1. I think, generally, when an organization says they are “investigating”, what that really means is

    [we’re making sure all of our ducks are in a row, there are no exigent circumstances, and we’re gonna make sure we aren’t falling into some elaborate “please fire me because I secretly have some legal leverage that will get me a payday” trap. ]

    This guy is toast as long as his dismissal isn’t incompetently bungled.

  2. I think I’ll take a break from gay-bashing to make a serious comment here. In NJ civil service we’d call this a Henry case or a Bock case, meaning that even if someone has a totally clean and exemplary record, certain acts are considered so egregious that they merit immediate firing rather than progressive discipline. Examples would be provable stealing, provable lying under oath, or workplace violence. This kind of stunt? Where hundreds of lives were affected? Good-bye, and not a single second thought about it. If the guy was joking it was so obviously beyond the pale that he is incompetent. If thee guy is mentally “off” he doesn’t belong in this job. If he was drugged up then he can’t be trusted. There is just no way around this one, ethically or otherwise.

      • I just reresearched – Henry and Bock etablish the idea of progressive discipline and are usually used as the set up to the case of Carter v. Bordentown, which is sort of the third person of the trinity when arguing immediate termination. Carter, which actually contains the language cited above, involved a police officer who, three nights in succession, pulled his patrol car to the side of the road to sleep for 2 hours at a time, and in doing so neglected his duties, misssed speeders, and failed to respond to another officer needing assistance. Initially the courts were going to give him another chance due to his relatively unblemished record, but the NJ Supreme Court decided that some misconduct is so serious, that, clean record or not, removal is warranted, and the behavior set forth above was that kind of behavior. Sorry for the mistake here.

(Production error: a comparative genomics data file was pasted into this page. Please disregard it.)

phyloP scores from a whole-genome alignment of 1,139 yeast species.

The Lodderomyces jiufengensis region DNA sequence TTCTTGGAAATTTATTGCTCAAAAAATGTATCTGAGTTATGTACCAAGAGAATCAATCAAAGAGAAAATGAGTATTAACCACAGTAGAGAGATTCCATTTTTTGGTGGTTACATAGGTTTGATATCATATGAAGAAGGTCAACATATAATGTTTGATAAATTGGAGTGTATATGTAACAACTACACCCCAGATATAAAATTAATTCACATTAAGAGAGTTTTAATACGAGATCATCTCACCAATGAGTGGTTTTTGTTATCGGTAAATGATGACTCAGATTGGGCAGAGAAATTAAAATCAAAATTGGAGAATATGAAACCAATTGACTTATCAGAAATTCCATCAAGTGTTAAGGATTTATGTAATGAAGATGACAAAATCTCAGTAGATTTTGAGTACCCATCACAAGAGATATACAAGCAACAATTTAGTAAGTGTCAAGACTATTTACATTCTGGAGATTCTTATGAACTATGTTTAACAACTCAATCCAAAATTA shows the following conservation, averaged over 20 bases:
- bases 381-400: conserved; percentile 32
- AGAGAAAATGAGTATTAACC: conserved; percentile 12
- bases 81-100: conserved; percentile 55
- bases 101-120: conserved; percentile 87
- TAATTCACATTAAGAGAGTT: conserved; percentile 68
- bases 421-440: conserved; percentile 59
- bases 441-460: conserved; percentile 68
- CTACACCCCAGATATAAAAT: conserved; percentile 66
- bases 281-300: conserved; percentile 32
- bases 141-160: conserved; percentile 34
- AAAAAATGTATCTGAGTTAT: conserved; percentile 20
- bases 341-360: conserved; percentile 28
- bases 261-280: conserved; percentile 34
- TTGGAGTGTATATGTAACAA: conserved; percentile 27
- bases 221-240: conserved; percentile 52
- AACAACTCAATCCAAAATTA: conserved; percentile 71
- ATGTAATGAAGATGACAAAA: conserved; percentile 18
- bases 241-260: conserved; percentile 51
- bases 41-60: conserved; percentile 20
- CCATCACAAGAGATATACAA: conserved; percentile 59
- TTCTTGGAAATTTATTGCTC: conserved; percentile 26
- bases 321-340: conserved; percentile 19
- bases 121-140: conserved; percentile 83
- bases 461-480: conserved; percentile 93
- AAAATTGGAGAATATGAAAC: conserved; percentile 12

3. “In view of your unblemished record, we’ve decided to give you a two week suspension with pay”.

    “Ha Ha just kidding, you’re fired.”

  4. I’ve actually been on a flight where they aborted the landing at the last second . . . even heard the screech of the wheels touching the ground.

    They told us afterward that there was another plane with a medical emergency in progress right behind us. We landed normally soon after.

    Definitely not a laughing matter. That half-a-runway takeoff at full power is kind of scary.


    • I’ve been on an Airborne training jump where just over the drop zone the green light was aborted and everyone told to sit down and we flew back to the airfield and told the jump was aborted because of a momentary engine fire. Which prompted my thought “isn’t that a kind of emergent condition that implies we should have gotten off the airplane?”